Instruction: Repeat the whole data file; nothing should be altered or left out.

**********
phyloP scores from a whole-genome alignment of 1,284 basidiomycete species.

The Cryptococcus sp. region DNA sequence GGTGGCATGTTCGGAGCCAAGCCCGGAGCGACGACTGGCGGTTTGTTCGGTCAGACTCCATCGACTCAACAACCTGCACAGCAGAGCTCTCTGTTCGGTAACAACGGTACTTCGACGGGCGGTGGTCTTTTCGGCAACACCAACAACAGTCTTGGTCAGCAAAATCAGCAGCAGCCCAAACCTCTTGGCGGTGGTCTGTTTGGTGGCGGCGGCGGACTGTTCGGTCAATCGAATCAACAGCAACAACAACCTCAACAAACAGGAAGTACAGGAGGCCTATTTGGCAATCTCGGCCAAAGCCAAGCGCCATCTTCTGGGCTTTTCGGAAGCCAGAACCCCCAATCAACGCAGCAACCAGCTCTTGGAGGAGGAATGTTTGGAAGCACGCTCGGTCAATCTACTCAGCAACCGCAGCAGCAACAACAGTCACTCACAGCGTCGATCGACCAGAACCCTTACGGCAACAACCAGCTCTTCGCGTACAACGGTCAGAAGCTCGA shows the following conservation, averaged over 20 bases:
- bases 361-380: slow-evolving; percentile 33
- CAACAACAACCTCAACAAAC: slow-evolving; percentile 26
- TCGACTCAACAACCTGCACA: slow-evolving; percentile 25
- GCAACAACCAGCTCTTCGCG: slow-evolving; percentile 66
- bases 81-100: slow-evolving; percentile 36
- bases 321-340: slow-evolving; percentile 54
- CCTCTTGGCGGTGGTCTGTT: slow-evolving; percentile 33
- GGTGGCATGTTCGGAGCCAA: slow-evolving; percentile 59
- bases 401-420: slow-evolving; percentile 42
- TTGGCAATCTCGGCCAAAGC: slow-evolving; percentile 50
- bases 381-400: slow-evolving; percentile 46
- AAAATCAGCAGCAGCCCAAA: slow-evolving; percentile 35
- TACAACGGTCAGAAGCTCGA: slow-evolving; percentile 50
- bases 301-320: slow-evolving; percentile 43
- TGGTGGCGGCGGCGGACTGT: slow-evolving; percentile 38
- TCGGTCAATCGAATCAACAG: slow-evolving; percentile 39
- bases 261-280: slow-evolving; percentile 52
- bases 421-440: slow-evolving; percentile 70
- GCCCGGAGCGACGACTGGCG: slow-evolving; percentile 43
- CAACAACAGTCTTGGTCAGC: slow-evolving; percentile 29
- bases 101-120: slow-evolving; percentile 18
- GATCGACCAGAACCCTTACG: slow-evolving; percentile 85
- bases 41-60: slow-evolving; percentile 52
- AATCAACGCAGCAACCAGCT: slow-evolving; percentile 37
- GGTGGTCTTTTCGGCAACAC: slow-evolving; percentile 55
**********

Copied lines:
phyloP scores from a whole-genome alignment of 1,284 basidiomycete species.

The Cryptococcus sp. region DNA sequence GGTGGCATGTTCGGAGCCAAGCCCGGAGCGACGACTGGCGGTTTGTTCGGTCAGACTCCATCGACTCAACAACCTGCACAGCAGAGCTCTCTGTTCGGTAACAACGGTACTTCGACGGGCGGTGGTCTTTTCGGCAACACCAACAACAGTCTTGGTCAGCAAAATCAGCAGCAGCCCAAACCTCTTGGCGGTGGTCTGTTTGGTGGCGGCGGCGGACTGTTCGGTCAATCGAATCAACAGCAACAACAACCTCAACAAACAGGAAGTACAGGAGGCCTATTTGGCAATCTCGGCCAAAGCCAAGCGCCATCTTCTGGGCTTTTCGGAAGCCAGAACCCCCAATCAACGCAGCAACCAGCTCTTGGAGGAGGAATGTTTGGAAGCACGCTCGGTCAATCTACTCAGCAACCGCAGCAGCAACAACAGTCACTCACAGCGTCGATCGACCAGAACCCTTACGGCAACAACCAGCTCTTCGCGTACAACGGTCAGAAGCTCGA shows the following conservation, averaged over 20 bases:
- bases 361-380: slow-evolving; percentile 33
- CAACAACAACCTCAACAAAC: slow-evolving; percentile 26
- TCGACTCAACAACCTGCACA: slow-evolving; percentile 25
- GCAACAACCAGCTCTTCGCG: slow-evolving; percentile 66
- bases 81-100: slow-evolving; percentile 36
- bases 321-340: slow-evolving; percentile 54
- CCTCTTGGCGGTGGTCTGTT: slow-evolving; percentile 33
- GGTGGCATGTTCGGAGCCAA: slow-evolving; percentile 59
- bases 401-420: slow-evolving; percentile 42
- TTGGCAATCTCGGCCAAAGC: slow-evolving; percentile 50
- bases 381-400: slow-evolving; percentile 46
- AAAATCAGCAGCAGCCCAAA: slow-evolving; percentile 35
- TACAACGGTCAGAAGCTCGA: slow-evolving; percentile 50
- bases 301-320: slow-evolving; percentile 43
- TGGTGGCGGCGGCGGACTGT: slow-evolving; percentile 38
- TCGGTCAATCGAATCAACAG: slow-evolving; percentile 39
- bases 261-280: slow-evolving; percentile 52
- bases 421-440: slow-evolving; percentile 70
- GCCCGGAGCGACGACTGGCG: slow-evolving; percentile 43
- CAACAACAGTCTTGGTCAGC: slow-evolving; percentile 29
- bases 101-120: slow-evolving; percentile 18
- GATCGACCAGAACCCTTACG: slow-evolving; percentile 85
- bases 41-60: slow-evolving; percentile 52
- AATCAACGCAGCAACCAGCT: slow-evolving; percentile 37
- GGTGGTCTTTTCGGCAACAC: slow-evolving; percentile 55